5 Ways to Create Healthy Recipes
Use these techniques to reduce the fat, calories, and sodium in your favorite recipes.
Reduce the Amount of Fat, Sugar and Salt
You can often reduce the amount of fat, sugar and salt without sacrificing flavor in healthy recipies. Use these general guidelines:
- Fat – For baked goods, use half the butter, shortening or oil and replace the other half with unsweetened applesauce, mashed banana, or prune puree. You can also use commercially prepared fruit-based fat replacers found in the baking aisle of most grocery stores.
- Sugar – Reduce the amount of sugar by one-third to one-half. Instead, add spices such as cinnamon, cloves, allspice and nutmeg, or flavorings such as vanilla extract or almond flavoring to boost sweetness.
- Salt – Reduce salt by one-half in baked goods that don’t require yeast. (For foods that require yeast, don’t reduce the amount of salt, which is necessary for leavening. Without salt, such foods may become dense and flat.) For most main dishes, salads, soups and other foods, you can reduce the salt by one-half or eliminate it completely.
Make a Healthy Substitution
Healthy substitutions not only reduce the amount of fat, calories and salt in your recipes, but also can boost the nutritional content.
- Pasta – Using whole-wheat pasta instead of enriched pasta, you will triple the fiber and reduce the number of calories.
- Milk – Prepare a dessert with fat-free milk instead of whole milk to save 66 calories and almost 8g of fat per cup.
- Meal – When making casseroles, scale back on meat, poultry or fish and increase the amount of vegetables. You’ll save on calories and fat while gaining more vitamins, minerals and fiber.
Cut Back Some Ingredients
In some recipes, you can eliminate an ingredient altogether or scale back the amount you use.
- Toppings – Eliminate items you generally add out of habit or for appearance, such as frosting, coconut or whipped cream toppings, which are all high in fat and calories.
- Condiments – Cut condiments, such as pickles, olives, butter, mayonnaise, syrup, jelly and mustard, which can have large amounts of salt, sugar, fat and calories. Use less soy sauce than a recipe calls for to decrease the amount of salt.
- Cheese – If a recipe calls for 1 cup of shredded cheddar cheese, use ½ cup instead.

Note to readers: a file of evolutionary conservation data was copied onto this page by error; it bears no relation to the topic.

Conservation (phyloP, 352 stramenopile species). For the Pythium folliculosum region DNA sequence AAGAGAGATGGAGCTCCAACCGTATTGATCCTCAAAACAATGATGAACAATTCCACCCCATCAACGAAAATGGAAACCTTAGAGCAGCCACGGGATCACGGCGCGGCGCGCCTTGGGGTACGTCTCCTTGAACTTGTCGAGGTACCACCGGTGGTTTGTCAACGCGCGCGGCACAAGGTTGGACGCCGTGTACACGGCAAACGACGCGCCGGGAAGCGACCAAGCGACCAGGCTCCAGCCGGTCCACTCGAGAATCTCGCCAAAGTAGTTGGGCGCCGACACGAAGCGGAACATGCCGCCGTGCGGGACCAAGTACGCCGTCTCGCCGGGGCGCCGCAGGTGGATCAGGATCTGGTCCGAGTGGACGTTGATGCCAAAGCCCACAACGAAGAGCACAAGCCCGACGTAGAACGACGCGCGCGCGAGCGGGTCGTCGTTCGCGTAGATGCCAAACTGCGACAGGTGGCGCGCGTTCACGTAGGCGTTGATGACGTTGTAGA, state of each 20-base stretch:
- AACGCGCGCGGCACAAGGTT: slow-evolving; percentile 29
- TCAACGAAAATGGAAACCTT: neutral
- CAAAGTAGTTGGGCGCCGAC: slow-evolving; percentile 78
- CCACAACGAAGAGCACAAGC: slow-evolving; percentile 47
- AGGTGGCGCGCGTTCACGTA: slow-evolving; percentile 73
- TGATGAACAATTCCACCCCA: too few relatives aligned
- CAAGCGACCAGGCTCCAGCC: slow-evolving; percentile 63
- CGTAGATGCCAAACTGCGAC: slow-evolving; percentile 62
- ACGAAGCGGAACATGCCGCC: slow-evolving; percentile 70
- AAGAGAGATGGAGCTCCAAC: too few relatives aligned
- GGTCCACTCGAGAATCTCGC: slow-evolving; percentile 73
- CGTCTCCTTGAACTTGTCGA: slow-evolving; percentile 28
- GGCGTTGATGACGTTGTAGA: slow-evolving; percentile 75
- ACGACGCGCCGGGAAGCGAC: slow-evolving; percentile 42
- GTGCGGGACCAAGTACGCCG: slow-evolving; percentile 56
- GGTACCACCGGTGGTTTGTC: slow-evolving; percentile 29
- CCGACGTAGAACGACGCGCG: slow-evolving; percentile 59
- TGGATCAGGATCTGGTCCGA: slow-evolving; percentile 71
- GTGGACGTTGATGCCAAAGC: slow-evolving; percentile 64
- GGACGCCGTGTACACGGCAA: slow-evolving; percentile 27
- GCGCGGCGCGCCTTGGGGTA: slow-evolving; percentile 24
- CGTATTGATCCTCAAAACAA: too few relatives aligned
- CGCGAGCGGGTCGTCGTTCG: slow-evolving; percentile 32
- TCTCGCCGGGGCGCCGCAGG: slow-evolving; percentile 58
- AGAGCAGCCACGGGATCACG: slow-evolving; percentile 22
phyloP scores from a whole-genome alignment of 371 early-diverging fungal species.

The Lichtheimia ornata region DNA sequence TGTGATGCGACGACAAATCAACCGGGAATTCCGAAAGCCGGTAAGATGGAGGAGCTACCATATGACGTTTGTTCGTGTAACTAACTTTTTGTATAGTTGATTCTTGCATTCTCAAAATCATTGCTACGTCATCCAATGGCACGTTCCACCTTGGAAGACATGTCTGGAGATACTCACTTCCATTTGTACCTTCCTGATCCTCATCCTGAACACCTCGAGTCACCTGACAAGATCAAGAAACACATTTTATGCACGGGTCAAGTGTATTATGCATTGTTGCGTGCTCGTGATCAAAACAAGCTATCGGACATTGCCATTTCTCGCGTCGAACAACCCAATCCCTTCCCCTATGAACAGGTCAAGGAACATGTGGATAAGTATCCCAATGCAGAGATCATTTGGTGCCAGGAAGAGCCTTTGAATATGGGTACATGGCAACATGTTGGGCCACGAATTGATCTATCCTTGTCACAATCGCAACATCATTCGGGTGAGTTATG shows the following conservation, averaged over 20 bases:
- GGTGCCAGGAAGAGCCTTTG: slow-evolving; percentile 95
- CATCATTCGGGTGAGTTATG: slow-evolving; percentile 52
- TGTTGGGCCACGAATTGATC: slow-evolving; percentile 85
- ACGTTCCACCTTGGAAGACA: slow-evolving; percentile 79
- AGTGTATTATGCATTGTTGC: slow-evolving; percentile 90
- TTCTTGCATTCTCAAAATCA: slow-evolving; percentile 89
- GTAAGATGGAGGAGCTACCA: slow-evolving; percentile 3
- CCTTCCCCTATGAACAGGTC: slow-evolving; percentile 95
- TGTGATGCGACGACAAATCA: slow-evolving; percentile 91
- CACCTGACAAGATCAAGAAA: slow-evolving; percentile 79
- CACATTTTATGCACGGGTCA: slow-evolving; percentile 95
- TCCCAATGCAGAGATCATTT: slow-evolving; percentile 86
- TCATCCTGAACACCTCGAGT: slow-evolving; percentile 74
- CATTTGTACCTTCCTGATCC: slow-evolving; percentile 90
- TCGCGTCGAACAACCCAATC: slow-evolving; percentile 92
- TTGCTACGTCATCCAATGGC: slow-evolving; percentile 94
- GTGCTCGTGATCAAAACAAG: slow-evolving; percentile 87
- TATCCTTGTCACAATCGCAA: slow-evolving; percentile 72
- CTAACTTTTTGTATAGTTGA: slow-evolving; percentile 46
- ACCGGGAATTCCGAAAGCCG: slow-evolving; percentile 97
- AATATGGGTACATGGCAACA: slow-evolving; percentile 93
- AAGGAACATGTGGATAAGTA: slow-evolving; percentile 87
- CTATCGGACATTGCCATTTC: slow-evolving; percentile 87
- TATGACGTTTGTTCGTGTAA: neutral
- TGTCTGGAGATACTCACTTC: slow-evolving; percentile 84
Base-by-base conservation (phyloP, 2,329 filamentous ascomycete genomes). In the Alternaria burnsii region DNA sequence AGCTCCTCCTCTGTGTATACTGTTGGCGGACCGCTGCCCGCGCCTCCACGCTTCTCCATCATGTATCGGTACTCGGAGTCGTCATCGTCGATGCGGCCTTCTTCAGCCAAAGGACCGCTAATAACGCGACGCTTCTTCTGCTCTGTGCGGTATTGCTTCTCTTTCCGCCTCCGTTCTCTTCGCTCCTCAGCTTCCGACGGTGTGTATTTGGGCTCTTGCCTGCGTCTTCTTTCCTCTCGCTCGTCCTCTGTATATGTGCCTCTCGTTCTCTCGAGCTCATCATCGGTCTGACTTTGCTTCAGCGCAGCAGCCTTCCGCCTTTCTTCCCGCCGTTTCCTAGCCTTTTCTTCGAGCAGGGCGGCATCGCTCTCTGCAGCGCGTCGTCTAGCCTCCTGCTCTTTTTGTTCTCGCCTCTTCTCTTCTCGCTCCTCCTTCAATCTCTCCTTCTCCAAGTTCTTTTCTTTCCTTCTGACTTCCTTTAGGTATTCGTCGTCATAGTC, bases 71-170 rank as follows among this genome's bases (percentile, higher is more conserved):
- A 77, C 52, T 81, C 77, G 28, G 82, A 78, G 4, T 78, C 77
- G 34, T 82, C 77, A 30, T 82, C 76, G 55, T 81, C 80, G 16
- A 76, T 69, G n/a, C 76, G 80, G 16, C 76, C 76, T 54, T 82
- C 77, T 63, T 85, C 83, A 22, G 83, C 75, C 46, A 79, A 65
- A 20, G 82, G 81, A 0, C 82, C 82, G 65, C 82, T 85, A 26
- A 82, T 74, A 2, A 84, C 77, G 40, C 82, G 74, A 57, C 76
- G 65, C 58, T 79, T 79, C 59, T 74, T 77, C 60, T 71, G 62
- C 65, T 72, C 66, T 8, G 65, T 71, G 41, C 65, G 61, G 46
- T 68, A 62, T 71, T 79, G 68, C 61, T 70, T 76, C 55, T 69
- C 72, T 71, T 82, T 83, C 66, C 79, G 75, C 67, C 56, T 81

Change Cooking and Prep Techniques
Healthy cooking techniques can capture the flavor and nutrients of your food without adding excessive amounts of fat, oil or salt. Try these preparation techniques for healthy recipes.
- Cooking method – Healthy cooking techniques include braising, broiling, grilling, poaching, sauteing and steaming.
- Basting liquid – If the directions say to baste the meat or vegetables in oil or drippings, use a small amount of wine, fruit juice, vegetable juice or fat-free vegetable broth instead.
- Nonstick cookware – Using nonstick pans or spraying pans with nonstick spray will further reduce the amount of fat and calories in your meals.
Downsize the Portion Size
No matter how much you reduce, switch or omit ingredients, some recipes may still be high in sugar, fat or salt. You can help your diet by cutting back on the portion size instead.
- Slow down – Eat your meals more slowly to give your body a chance to register the fact that you’re filling up. Put your fork down between bites, and you’ll eat less in the long run.
- Check portion sizes – Many portions today are so large you may not realize what a true portion or serving is. Train yourself by using smaller plates, spoons and cups. Learn to use common visual cues to understand servings — for example, one serving of whole-grain cooked pasta is about the same size as a hockey puck.
- Plan ahead when eating out – It’s easy to go overboard when eating out. Take precautions such as splitting a dish with a dining companion, skipping the bread basket or asking for a doggie bag and packing up half your meal.
Learn more about the nutrition and weight loss services offered at UAMS.